I was sorry to miss the celebration. Not the gargantuan goings-on in New York Harbor but the much smaller one upstate at Hammondsport the previous weekend.
The wingding at Hammondsport observed the 75th anniversary of naval aviation, which was born there. The events were not to be compared in size or majesty with the razzle-dazzle at the statue, but they made their own eloquent comment on the American experience and the American dream, and they were home-grown, the way good things used to be.
Glenn Hammond Curtiss was a Hammondsport boy who opened a bicycle repair shop in a shed, soon had branches in a couple of nearby towns, then got into motorcycles and in 1907 at Ormond Beach, Fla., set a land-speed record of 137 m.p.h.
His success with lightweight engines led him to aviation, and in 1908, his "June Bug" made the first preannounced flight of more than a kilometer. Curtiss and his fellow pilots were soon giving exhibitions at Dominguez Field in Los Angeles and in San Francisco and, like many an Easterner, he found the Southern California winters an improvement on the chills of Upstate New York. He could work all year.
The Wright Brothers had sold the Army an airplane. Curtiss was determined to sell planes to the Navy. In late 1910, he opened a winter aviation camp in San Diego to continue working on what he called the hydro-aeroplane.
Back in Hammondsport, on July 1, 1911, the Navy officially took delivery of Curtiss' first seaplane, a fragile craft, called the A-1, with a 60-horsepower engine. The festivities last weekend marked that date.
There were jet fly-overs, a fly-in by private seaplane owners, a bike race and a parade of antique motor boats. The Navy's Atlantic Fleet Band came and gave a concert in the park across from the Taylor winery; a commemorative stamp was issued. Former astronaut Wally Schirra flew in.
The major excitement came on the anniversary date itself--a brief (five-minute) but thrilling flight off the waters of Lake Keuka of a replica of the A-1, flown by 79-year-old Dale Crites.
Hammondsport also unveiled a unique monument to Curtiss: a half-sized model, in metal, of the A-1, fabricated at Mercury Aircraft in town and mounted on a column set in the water off the public bathing beach. It will turn in the wind.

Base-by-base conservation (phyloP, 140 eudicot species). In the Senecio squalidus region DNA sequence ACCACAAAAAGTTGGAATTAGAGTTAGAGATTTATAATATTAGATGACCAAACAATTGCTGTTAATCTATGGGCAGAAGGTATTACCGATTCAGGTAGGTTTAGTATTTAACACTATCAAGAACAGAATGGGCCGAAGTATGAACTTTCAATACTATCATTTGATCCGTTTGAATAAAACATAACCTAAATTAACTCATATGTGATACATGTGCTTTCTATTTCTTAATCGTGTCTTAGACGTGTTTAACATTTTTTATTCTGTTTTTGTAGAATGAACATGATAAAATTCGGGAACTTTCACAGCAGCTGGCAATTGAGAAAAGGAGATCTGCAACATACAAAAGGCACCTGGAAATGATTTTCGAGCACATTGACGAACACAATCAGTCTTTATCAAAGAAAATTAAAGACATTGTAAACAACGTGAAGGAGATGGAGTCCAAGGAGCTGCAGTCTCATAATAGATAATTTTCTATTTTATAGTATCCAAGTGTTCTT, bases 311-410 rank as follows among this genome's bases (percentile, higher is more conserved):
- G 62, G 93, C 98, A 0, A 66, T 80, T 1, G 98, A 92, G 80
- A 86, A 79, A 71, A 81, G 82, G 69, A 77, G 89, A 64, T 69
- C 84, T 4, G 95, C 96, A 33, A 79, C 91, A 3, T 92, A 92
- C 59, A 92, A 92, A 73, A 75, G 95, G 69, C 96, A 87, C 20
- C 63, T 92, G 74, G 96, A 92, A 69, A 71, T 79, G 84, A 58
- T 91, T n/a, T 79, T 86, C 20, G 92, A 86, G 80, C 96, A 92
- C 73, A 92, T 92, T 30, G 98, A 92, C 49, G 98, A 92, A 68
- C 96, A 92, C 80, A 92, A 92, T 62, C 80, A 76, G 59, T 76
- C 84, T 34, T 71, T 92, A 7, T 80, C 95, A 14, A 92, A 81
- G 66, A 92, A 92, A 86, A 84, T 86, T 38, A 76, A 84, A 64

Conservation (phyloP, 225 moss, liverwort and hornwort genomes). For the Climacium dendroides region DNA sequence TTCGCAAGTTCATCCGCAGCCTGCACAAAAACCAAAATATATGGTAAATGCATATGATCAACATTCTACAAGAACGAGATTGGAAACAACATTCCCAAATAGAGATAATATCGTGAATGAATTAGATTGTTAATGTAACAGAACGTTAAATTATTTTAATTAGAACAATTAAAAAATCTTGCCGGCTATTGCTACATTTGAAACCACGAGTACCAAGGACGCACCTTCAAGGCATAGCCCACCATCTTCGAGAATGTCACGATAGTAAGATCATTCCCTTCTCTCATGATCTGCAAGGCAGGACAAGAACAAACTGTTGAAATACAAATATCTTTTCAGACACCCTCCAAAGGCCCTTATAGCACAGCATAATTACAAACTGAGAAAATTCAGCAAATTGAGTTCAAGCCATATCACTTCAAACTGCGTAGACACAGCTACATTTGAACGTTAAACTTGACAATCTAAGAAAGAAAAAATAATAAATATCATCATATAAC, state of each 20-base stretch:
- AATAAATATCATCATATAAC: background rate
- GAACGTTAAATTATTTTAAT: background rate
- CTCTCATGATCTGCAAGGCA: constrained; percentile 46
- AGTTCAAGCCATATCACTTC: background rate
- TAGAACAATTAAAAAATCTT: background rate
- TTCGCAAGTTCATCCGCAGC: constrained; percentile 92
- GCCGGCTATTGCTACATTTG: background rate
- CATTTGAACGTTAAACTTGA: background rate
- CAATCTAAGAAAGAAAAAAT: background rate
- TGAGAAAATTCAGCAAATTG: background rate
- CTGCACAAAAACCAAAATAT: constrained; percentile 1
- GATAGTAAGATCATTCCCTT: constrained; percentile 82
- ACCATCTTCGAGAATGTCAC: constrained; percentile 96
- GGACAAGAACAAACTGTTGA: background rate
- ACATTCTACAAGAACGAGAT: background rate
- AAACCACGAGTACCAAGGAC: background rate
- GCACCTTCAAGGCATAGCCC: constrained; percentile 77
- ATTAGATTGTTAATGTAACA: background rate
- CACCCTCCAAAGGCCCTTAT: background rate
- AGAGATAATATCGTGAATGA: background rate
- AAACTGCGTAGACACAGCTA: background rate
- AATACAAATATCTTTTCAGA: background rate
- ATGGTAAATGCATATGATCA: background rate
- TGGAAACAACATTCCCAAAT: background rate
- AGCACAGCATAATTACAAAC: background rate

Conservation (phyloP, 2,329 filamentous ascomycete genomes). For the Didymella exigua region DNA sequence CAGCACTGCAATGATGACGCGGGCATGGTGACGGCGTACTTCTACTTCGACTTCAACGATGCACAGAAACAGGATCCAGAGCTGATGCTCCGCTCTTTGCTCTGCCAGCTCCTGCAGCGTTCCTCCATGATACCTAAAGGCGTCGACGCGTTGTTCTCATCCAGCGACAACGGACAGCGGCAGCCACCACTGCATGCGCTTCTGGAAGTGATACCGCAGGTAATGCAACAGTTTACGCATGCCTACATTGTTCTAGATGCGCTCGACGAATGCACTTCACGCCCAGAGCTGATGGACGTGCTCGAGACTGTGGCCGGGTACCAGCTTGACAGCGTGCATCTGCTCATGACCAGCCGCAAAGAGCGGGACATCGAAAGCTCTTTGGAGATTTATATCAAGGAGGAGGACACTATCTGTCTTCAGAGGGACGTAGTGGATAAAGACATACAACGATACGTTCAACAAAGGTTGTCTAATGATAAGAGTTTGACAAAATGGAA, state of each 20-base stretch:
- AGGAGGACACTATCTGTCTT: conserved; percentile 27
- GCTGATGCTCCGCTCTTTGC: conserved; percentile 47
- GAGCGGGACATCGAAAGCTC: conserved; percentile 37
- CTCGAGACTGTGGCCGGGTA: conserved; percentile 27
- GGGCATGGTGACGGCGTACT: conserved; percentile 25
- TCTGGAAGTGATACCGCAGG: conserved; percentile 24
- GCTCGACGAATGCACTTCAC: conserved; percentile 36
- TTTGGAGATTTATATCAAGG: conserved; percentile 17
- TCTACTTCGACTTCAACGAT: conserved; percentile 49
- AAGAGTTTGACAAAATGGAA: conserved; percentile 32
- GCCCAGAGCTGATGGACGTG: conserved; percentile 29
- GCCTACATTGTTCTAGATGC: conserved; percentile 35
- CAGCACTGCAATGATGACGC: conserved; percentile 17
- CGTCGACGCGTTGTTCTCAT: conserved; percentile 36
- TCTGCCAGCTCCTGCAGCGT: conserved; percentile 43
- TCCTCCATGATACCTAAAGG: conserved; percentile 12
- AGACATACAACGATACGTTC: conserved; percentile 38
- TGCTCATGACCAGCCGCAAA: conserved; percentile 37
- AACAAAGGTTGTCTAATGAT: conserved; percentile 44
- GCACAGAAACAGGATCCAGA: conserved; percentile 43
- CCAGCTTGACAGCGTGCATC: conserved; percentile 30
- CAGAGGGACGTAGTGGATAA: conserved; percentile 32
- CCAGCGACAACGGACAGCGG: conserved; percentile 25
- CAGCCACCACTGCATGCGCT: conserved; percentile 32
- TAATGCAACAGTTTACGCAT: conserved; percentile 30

Curtiss, who died at only 52 in 1930, had left aviation by then and was developing the cities of Miami Springs and Hialeah in Florida. But he remains a presence in Hammondsport. Tourists come in considerable numbers to look at the large granite boulder that marks his grave in Pleasant Valley Cemetery (just up the valley from the field where he made his first land flights). Some of his motorcycles and planes and other artifacts of his career are on view in the Glenn H. Curtiss Museum of Local History, located in the old stone schoolhouse.
What I'd never known until recently was that Curtiss was evidently the model for Tom Swift, the inventor-hero of a series of books that began in 1910 and, by other hands and in other modes, still goes on.
According to John T. Dizer Jr., who summed up his findings in a lecture to the Friends of the Colgate U. Library in 1984, the initial Tom Swift books were written by Howard Garis, assigned to the task by Edward Stratemeyer, whose Stratemeyer Syndicate was a fiction factory turning out series titles (Nancy Drew, the Motor Boys, etc.) by the hundreds. At last reports it still is.
Garis was born in Binghamton and grew up in and around Syracuse, well-placed to know about Curtiss, Hammondsport and Lake Keuka. Tom Swift's home town was Shopton, on Lake Carlopa, and Dizer says the resemblances to the real places are evident.
Curtiss won an international air meet at Rheims, France, in 1909; Tom Swift won a similar air meet in 1910. You can't ignore the further coincidence that "Tom Swift and His Motor Cycle" was one of the titles Garis, writing as Victor Appleton, turned out in the first year of the series. That same year, to assure that young readers were throughly hooked, Garis also wrote of Tom and his Motor Boat, his Airship, his Submarine Boat and his Electric Runabout.
The series was an instant hit, Dizer reported, and no wonder. The boy inventor had international precedents in the likes of James Watt, wondering what could be done with steam from a teakettle. Yet the inventor as a type seemed, amid the assertive optimism of the late 19th and early 20th Century, to have acquired an American patent.
The Jules Vernean dreams were taken to be prophecies not fantasies. Then as now science fiction, of which Tom Swift was a near-to rather than far-out form, was hardly more than a step ahead of reality.
Swift--the name first occurred in an 1894 serial called "Shorthand Tom, the Reporter;" Stratemeyer resuscitated it for the new series--also invented the laser, according to Dizer, and the picture-telephone.